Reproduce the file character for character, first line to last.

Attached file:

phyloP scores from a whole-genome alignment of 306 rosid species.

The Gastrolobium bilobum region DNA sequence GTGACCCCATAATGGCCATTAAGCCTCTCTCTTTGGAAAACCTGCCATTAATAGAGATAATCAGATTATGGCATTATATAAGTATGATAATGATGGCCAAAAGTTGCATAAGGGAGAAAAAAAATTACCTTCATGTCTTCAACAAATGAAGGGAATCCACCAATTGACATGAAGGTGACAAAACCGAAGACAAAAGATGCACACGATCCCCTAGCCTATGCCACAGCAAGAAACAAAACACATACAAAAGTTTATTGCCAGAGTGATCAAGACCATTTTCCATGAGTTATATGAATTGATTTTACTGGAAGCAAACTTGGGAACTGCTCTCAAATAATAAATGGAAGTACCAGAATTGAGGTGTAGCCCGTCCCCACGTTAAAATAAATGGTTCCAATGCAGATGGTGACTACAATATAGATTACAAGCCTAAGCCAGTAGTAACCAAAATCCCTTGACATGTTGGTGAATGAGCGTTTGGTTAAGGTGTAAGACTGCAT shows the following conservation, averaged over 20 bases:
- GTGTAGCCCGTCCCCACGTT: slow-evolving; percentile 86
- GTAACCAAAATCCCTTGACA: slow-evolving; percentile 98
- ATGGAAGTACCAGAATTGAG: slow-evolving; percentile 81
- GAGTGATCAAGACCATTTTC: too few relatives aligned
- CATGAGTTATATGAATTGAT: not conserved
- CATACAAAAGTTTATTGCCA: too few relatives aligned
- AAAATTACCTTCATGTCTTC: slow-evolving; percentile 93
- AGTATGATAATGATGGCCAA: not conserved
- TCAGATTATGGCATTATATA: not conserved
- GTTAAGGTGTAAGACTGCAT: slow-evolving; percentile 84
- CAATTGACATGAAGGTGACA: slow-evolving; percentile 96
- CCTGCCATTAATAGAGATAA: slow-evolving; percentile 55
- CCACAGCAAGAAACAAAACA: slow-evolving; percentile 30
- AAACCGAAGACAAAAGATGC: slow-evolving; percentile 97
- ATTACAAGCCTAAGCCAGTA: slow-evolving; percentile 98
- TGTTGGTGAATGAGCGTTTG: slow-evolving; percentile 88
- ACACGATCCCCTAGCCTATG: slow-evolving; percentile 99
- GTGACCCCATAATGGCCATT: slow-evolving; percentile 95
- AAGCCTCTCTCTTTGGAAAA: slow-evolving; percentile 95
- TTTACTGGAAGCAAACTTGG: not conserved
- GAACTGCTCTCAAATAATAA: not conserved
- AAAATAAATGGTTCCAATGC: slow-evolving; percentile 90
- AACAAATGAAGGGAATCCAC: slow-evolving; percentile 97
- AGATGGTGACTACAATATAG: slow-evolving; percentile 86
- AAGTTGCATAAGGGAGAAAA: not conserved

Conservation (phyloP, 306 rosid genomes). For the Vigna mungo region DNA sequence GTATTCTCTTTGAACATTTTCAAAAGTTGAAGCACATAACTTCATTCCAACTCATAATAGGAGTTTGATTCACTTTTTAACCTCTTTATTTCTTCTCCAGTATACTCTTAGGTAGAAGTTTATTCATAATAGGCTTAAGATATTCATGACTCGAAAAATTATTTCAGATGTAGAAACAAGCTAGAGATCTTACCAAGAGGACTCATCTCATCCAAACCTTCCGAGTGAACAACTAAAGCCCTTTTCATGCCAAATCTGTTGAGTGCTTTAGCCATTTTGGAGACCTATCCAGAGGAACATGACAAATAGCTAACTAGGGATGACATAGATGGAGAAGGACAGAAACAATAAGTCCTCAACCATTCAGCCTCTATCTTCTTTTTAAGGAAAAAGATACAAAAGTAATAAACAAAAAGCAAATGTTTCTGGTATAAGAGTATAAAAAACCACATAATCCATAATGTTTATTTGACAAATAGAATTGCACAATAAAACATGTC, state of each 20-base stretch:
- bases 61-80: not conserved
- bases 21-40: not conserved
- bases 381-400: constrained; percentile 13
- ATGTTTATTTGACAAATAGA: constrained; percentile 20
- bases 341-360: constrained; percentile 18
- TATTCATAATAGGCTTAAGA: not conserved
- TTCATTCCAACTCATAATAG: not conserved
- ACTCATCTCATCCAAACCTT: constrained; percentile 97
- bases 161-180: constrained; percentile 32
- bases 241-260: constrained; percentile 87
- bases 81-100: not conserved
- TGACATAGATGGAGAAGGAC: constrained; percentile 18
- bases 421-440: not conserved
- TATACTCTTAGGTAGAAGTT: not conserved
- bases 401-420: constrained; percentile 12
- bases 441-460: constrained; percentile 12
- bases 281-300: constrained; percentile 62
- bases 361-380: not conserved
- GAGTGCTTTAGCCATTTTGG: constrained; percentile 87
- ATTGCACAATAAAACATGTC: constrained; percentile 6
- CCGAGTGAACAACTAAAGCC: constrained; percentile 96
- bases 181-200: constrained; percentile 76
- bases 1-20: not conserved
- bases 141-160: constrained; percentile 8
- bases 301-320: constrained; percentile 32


phyloP scores from a whole-genome alignment of 306 rosid species.

The Gastrolobium bilobum region DNA sequence GTGACCCCATAATGGCCATTAAGCCTCTCTCTTTGGAAAACCTGCCATTAATAGAGATAATCAGATTATGGCATTATATAAGTATGATAATGATGGCCAAAAGTTGCATAAGGGAGAAAAAAAATTACCTTCATGTCTTCAACAAATGAAGGGAATCCACCAATTGACATGAAGGTGACAAAACCGAAGACAAAAGATGCACACGATCCCCTAGCCTATGCCACAGCAAGAAACAAAACACATACAAAAGTTTATTGCCAGAGTGATCAAGACCATTTTCCATGAGTTATATGAATTGATTTTACTGGAAGCAAACTTGGGAACTGCTCTCAAATAATAAATGGAAGTACCAGAATTGAGGTGTAGCCCGTCCCCACGTTAAAATAAATGGTTCCAATGCAGATGGTGACTACAATATAGATTACAAGCCTAAGCCAGTAGTAACCAAAATCCCTTGACATGTTGGTGAATGAGCGTTTGGTTAAGGTGTAAGACTGCAT shows the following conservation, averaged over 20 bases:
- GTGTAGCCCGTCCCCACGTT: slow-evolving; percentile 86
- GTAACCAAAATCCCTTGACA: slow-evolving; percentile 98
- ATGGAAGTACCAGAATTGAG: slow-evolving; percentile 81
- GAGTGATCAAGACCATTTTC: too few relatives aligned
- CATGAGTTATATGAATTGAT: not conserved
- CATACAAAAGTTTATTGCCA: too few relatives aligned
- AAAATTACCTTCATGTCTTC: slow-evolving; percentile 93
- AGTATGATAATGATGGCCAA: not conserved
- TCAGATTATGGCATTATATA: not conserved
- GTTAAGGTGTAAGACTGCAT: slow-evolving; percentile 84
- CAATTGACATGAAGGTGACA: slow-evolving; percentile 96
- CCTGCCATTAATAGAGATAA: slow-evolving; percentile 55
- CCACAGCAAGAAACAAAACA: slow-evolving; percentile 30
- AAACCGAAGACAAAAGATGC: slow-evolving; percentile 97
- ATTACAAGCCTAAGCCAGTA: slow-evolving; percentile 98
- TGTTGGTGAATGAGCGTTTG: slow-evolving; percentile 88
- ACACGATCCCCTAGCCTATG: slow-evolving; percentile 99
- GTGACCCCATAATGGCCATT: slow-evolving; percentile 95
- AAGCCTCTCTCTTTGGAAAA: slow-evolving; percentile 95
- TTTACTGGAAGCAAACTTGG: not conserved
- GAACTGCTCTCAAATAATAA: not conserved
- AAAATAAATGGTTCCAATGC: slow-evolving; percentile 90
- AACAAATGAAGGGAATCCAC: slow-evolving; percentile 97
- AGATGGTGACTACAATATAG: slow-evolving; percentile 86
- AAGTTGCATAAGGGAGAAAA: not conserved

Conservation (phyloP, 306 rosid genomes). For the Vigna mungo region DNA sequence GTATTCTCTTTGAACATTTTCAAAAGTTGAAGCACATAACTTCATTCCAACTCATAATAGGAGTTTGATTCACTTTTTAACCTCTTTATTTCTTCTCCAGTATACTCTTAGGTAGAAGTTTATTCATAATAGGCTTAAGATATTCATGACTCGAAAAATTATTTCAGATGTAGAAACAAGCTAGAGATCTTACCAAGAGGACTCATCTCATCCAAACCTTCCGAGTGAACAACTAAAGCCCTTTTCATGCCAAATCTGTTGAGTGCTTTAGCCATTTTGGAGACCTATCCAGAGGAACATGACAAATAGCTAACTAGGGATGACATAGATGGAGAAGGACAGAAACAATAAGTCCTCAACCATTCAGCCTCTATCTTCTTTTTAAGGAAAAAGATACAAAAGTAATAAACAAAAAGCAAATGTTTCTGGTATAAGAGTATAAAAAACCACATAATCCATAATGTTTATTTGACAAATAGAATTGCACAATAAAACATGTC, state of each 20-base stretch:
- bases 61-80: not conserved
- bases 21-40: not conserved
- bases 381-400: constrained; percentile 13
- ATGTTTATTTGACAAATAGA: constrained; percentile 20
- bases 341-360: constrained; percentile 18
- TATTCATAATAGGCTTAAGA: not conserved
- TTCATTCCAACTCATAATAG: not conserved
- ACTCATCTCATCCAAACCTT: constrained; percentile 97
- bases 161-180: constrained; percentile 32
- bases 241-260: constrained; percentile 87
- bases 81-100: not conserved
- TGACATAGATGGAGAAGGAC: constrained; percentile 18
- bases 421-440: not conserved
- TATACTCTTAGGTAGAAGTT: not conserved
- bases 401-420: constrained; percentile 12
- bases 441-460: constrained; percentile 12
- bases 281-300: constrained; percentile 62
- bases 361-380: not conserved
- GAGTGCTTTAGCCATTTTGG: constrained; percentile 87
- ATTGCACAATAAAACATGTC: constrained; percentile 6
- CCGAGTGAACAACTAAAGCC: constrained; percentile 96
- bases 181-200: constrained; percentile 76
- bases 1-20: not conserved
- bases 141-160: constrained; percentile 8
- bases 301-320: constrained; percentile 32